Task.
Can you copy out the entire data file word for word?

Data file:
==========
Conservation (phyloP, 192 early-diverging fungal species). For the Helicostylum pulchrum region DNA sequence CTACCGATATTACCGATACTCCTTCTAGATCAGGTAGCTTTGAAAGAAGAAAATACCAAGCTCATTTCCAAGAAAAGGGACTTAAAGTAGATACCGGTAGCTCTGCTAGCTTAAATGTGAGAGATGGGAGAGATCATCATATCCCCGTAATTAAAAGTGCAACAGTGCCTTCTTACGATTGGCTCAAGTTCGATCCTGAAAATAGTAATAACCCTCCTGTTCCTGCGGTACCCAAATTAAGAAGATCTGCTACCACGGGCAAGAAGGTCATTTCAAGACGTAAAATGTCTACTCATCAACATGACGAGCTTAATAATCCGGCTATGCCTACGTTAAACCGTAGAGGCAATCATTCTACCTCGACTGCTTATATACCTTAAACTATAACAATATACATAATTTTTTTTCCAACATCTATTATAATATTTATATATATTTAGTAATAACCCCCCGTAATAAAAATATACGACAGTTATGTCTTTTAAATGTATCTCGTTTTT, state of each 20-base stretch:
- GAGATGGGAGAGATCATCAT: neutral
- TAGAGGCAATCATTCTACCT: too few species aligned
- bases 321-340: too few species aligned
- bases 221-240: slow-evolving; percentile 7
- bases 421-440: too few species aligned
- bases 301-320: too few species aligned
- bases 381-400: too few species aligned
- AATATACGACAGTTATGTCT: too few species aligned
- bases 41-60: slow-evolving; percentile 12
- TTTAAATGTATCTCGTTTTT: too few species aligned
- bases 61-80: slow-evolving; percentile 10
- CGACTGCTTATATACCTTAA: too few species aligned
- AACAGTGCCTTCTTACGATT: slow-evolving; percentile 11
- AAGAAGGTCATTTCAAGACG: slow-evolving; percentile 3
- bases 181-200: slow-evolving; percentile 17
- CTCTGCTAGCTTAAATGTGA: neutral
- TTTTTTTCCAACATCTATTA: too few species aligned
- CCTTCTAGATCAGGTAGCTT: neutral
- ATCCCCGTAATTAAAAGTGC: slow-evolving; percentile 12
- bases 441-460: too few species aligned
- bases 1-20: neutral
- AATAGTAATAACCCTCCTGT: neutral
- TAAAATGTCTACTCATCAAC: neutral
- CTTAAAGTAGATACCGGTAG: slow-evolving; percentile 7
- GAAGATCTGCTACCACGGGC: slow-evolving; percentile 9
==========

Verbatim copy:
Conservation (phyloP, 192 early-diverging fungal species). For the Helicostylum pulchrum region DNA sequence CTACCGATATTACCGATACTCCTTCTAGATCAGGTAGCTTTGAAAGAAGAAAATACCAAGCTCATTTCCAAGAAAAGGGACTTAAAGTAGATACCGGTAGCTCTGCTAGCTTAAATGTGAGAGATGGGAGAGATCATCATATCCCCGTAATTAAAAGTGCAACAGTGCCTTCTTACGATTGGCTCAAGTTCGATCCTGAAAATAGTAATAACCCTCCTGTTCCTGCGGTACCCAAATTAAGAAGATCTGCTACCACGGGCAAGAAGGTCATTTCAAGACGTAAAATGTCTACTCATCAACATGACGAGCTTAATAATCCGGCTATGCCTACGTTAAACCGTAGAGGCAATCATTCTACCTCGACTGCTTATATACCTTAAACTATAACAATATACATAATTTTTTTTCCAACATCTATTATAATATTTATATATATTTAGTAATAACCCCCCGTAATAAAAATATACGACAGTTATGTCTTTTAAATGTATCTCGTTTTT, state of each 20-base stretch:
- GAGATGGGAGAGATCATCAT: neutral
- TAGAGGCAATCATTCTACCT: too few species aligned
- bases 321-340: too few species aligned
- bases 221-240: slow-evolving; percentile 7
- bases 421-440: too few species aligned
- bases 301-320: too few species aligned
- bases 381-400: too few species aligned
- AATATACGACAGTTATGTCT: too few species aligned
- bases 41-60: slow-evolving; percentile 12
- TTTAAATGTATCTCGTTTTT: too few species aligned
- bases 61-80: slow-evolving; percentile 10
- CGACTGCTTATATACCTTAA: too few species aligned
- AACAGTGCCTTCTTACGATT: slow-evolving; percentile 11
- AAGAAGGTCATTTCAAGACG: slow-evolving; percentile 3
- bases 181-200: slow-evolving; percentile 17
- CTCTGCTAGCTTAAATGTGA: neutral
- TTTTTTTCCAACATCTATTA: too few species aligned
- CCTTCTAGATCAGGTAGCTT: neutral
- ATCCCCGTAATTAAAAGTGC: slow-evolving; percentile 12
- bases 441-460: too few species aligned
- bases 1-20: neutral
- AATAGTAATAACCCTCCTGT: neutral
- TAAAATGTCTACTCATCAAC: neutral
- CTTAAAGTAGATACCGGTAG: slow-evolving; percentile 7
- GAAGATCTGCTACCACGGGC: slow-evolving; percentile 9